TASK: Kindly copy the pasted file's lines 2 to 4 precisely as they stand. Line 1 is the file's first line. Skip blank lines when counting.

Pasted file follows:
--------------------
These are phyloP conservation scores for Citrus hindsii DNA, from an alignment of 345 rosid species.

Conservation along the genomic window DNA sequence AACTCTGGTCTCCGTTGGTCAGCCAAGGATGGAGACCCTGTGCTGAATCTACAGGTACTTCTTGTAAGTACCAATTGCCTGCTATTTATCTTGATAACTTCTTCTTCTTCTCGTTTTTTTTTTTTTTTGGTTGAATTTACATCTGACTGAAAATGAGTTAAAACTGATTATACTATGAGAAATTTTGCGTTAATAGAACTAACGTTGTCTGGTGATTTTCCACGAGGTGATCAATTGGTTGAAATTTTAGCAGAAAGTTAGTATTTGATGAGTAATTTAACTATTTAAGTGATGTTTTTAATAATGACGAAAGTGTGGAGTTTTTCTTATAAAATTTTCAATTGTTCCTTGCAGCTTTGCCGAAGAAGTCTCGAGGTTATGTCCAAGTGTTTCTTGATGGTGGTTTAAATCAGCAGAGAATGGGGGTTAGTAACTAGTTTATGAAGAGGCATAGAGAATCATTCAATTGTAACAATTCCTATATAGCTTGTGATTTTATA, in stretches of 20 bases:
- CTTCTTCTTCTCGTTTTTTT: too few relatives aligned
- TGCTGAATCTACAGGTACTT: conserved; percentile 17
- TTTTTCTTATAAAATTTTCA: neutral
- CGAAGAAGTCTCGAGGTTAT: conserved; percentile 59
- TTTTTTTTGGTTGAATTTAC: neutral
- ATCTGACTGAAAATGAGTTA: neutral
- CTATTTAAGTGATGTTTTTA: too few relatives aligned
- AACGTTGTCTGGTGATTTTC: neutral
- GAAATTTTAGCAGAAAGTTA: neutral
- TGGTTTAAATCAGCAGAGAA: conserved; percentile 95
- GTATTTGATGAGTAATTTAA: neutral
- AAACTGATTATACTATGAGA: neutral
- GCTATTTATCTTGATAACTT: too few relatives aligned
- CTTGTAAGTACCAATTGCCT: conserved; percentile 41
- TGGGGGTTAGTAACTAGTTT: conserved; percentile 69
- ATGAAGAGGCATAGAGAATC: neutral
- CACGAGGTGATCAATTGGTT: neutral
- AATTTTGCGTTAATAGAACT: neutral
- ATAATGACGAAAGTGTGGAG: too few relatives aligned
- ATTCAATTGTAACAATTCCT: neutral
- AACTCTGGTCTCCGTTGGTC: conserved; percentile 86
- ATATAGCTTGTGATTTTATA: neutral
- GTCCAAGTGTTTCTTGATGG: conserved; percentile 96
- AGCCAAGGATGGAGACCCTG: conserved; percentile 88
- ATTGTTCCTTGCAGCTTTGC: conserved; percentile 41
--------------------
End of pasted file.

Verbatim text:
Conservation along the genomic window DNA sequence AACTCTGGTCTCCGTTGGTCAGCCAAGGATGGAGACCCTGTGCTGAATCTACAGGTACTTCTTGTAAGTACCAATTGCCTGCTATTTATCTTGATAACTTCTTCTTCTTCTCGTTTTTTTTTTTTTTTGGTTGAATTTACATCTGACTGAAAATGAGTTAAAACTGATTATACTATGAGAAATTTTGCGTTAATAGAACTAACGTTGTCTGGTGATTTTCCACGAGGTGATCAATTGGTTGAAATTTTAGCAGAAAGTTAGTATTTGATGAGTAATTTAACTATTTAAGTGATGTTTTTAATAATGACGAAAGTGTGGAGTTTTTCTTATAAAATTTTCAATTGTTCCTTGCAGCTTTGCCGAAGAAGTCTCGAGGTTATGTCCAAGTGTTTCTTGATGGTGGTTTAAATCAGCAGAGAATGGGGGTTAGTAACTAGTTTATGAAGAGGCATAGAGAATCATTCAATTGTAACAATTCCTATATAGCTTGTGATTTTATA, in stretches of 20 bases:
- CTTCTTCTTCTCGTTTTTTT: too few relatives aligned
- TGCTGAATCTACAGGTACTT: conserved; percentile 17